When I train I'm careful not to put my neck in a weak position and if someone is really trying to hang off it in a martial arts class I'll just tap out (which was probably part of my problem ... ignoring stuff like that in my 20s).

There is a big debate about whether direct neck training and strengthening is s good idea. The neck is trickier than the lower back and personally I stick to isometrics with some manual resistance with it (other people do some pretty heavy duty work with wrestlers bridges, weighted harnesses etc). I just do things like pressing against my hand in various planes from time to time. You're indirectly strengthening your neck with a lot of other training anyway.

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All great advice here. good luck with treatments, it's a journey for sure.

I am recommended for surgery on my lower back at the moment that I have been trying to put off. I am only 24, and have had degenerative discs since I was 18 and rampant sciatica. I have definitely tried it all, and out of the spinal injections, shots, pain killers (that I do not take often, just have a nice collection going from throughout the years)... the only thing that has worked was strength training, and core exercises. But you just have to be extra cautious about it.

It is quite annoying when back pain holds me back from being as active as I want to be. I of course take it too far most of the time.

not that we have the same issues at all, just my whining adding to the mix.

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I get lower back spasms every few years. Absolutely crippling at times. In my case, a cold draft (not the drinking type..) can kick it off. Stepping off a curb the wrong way too. I do have to watch the way I sit on couches and soft chairs. My car seat has great lumbar support.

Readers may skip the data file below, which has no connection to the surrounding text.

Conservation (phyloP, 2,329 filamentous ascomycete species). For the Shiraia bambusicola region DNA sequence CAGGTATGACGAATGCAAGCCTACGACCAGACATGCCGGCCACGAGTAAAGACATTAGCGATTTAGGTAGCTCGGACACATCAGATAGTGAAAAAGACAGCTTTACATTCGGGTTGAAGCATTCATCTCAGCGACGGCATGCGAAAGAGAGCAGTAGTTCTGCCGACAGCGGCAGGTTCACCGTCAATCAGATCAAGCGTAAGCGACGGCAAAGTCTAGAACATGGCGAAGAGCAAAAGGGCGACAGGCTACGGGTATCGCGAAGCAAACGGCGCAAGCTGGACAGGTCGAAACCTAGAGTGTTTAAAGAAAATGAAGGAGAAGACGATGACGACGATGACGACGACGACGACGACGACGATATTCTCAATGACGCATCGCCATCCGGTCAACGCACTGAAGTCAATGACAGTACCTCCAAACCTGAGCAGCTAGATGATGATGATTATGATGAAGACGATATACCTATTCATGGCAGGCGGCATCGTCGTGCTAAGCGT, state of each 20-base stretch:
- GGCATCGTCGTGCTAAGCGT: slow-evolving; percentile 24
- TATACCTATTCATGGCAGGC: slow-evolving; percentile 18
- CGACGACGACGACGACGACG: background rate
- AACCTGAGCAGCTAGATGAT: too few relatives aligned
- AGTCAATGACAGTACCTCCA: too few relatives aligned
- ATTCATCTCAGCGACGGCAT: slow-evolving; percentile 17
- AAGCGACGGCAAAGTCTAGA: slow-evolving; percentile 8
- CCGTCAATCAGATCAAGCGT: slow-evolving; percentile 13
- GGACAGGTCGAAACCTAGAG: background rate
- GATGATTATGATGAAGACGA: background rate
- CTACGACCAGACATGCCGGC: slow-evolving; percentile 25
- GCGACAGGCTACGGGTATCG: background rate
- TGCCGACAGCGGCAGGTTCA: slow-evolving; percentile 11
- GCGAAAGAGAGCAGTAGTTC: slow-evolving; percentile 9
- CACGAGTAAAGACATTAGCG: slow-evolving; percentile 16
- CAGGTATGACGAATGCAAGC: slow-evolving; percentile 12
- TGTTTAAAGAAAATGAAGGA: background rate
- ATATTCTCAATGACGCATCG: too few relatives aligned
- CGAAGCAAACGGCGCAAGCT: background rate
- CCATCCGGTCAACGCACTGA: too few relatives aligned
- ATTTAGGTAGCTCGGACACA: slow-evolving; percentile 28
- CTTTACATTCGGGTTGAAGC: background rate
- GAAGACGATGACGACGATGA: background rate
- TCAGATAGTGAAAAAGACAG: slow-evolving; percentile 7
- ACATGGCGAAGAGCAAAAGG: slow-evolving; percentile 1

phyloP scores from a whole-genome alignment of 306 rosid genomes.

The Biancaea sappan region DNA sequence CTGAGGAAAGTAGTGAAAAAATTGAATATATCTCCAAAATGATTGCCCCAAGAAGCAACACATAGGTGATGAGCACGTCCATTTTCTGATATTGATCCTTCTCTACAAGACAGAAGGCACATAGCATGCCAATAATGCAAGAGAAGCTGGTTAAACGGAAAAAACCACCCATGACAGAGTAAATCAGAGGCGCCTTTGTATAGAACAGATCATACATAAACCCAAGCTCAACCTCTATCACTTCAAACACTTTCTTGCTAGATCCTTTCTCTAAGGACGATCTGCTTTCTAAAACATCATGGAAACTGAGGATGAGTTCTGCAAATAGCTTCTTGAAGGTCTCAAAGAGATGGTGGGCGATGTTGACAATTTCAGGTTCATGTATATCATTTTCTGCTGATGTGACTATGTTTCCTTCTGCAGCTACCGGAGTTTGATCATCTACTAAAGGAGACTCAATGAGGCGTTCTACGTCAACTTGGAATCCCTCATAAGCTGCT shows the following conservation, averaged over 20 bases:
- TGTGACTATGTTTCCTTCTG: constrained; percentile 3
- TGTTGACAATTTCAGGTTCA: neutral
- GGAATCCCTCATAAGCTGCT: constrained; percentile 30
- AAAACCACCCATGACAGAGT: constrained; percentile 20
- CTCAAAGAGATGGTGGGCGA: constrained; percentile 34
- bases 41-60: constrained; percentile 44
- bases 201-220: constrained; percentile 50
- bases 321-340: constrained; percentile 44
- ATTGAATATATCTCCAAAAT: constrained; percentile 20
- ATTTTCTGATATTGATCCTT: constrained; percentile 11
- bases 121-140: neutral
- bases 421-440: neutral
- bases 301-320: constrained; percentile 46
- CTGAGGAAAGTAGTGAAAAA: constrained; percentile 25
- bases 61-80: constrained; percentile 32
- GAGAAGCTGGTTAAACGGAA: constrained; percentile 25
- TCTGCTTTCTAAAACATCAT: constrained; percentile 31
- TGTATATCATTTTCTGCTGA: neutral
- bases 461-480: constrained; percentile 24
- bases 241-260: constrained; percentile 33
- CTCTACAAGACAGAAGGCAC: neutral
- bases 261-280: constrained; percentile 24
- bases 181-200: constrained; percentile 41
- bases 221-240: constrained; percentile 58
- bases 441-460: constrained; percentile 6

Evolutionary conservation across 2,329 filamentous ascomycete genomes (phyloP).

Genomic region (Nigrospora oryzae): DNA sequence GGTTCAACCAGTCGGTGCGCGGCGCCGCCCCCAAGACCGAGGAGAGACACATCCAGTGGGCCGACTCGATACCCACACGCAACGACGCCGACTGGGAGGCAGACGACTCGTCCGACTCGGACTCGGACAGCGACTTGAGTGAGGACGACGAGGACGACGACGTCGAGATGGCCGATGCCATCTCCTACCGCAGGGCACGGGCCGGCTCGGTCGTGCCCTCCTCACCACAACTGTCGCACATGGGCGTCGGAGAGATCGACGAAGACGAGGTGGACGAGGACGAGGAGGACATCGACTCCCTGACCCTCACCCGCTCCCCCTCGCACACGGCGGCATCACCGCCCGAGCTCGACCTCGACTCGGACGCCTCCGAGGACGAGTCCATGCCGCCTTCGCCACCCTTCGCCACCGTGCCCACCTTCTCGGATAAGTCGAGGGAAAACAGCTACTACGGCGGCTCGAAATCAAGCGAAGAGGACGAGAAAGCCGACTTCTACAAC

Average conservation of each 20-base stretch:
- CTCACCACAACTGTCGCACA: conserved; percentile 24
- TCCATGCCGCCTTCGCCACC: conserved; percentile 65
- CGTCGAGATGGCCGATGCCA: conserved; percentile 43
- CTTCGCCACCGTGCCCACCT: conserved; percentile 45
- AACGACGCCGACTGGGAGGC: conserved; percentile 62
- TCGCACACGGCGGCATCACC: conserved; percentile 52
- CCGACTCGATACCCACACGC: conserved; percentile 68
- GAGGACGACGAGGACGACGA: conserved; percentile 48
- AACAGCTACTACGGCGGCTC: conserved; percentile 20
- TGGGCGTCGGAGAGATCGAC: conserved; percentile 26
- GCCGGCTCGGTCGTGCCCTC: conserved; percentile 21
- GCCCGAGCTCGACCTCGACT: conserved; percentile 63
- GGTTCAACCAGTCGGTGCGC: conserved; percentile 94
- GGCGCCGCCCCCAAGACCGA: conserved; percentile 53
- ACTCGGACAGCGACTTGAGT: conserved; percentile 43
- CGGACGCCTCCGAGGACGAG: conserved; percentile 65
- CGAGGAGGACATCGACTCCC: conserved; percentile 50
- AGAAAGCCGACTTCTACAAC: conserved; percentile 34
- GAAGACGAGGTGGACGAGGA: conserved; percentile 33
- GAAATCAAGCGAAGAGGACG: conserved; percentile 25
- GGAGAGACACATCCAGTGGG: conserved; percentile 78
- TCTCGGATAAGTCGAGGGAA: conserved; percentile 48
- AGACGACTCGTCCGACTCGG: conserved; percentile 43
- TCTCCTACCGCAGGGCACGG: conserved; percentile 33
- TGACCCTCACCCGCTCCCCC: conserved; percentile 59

I really effed it up doing a tile floor in my bathroom in 1999. To do the grouting, I had to keep giving the sponges to my wife to rinse out & bring back to me. Once down on the floor, there was no getting back up.

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I feel your pain @Isotope. I've been experiencing lower back pain over the course of two years but only just recently got it checked out when the pain became to much. Since then I found out just how screwed my back really is. Herniated disk between T12-L1 which luckily isn't pressing on any nerves. Old anterior wedge compression fractures for T7 T8 and T9 with degenerative disc disease and a slight S scoliosis. Lying down on a table to get tattooed for extended periods of time pretty much sucks. I almost couldn't get up off the table the last session I had. I've been going to physical therapy for about 2 months now and it has been helpful. I concur with @RoryQ sentiments on proper posture. I didn't know how bad my posture was until I went to therapy and learning a lot of issues I have may be caused from years of bad posture.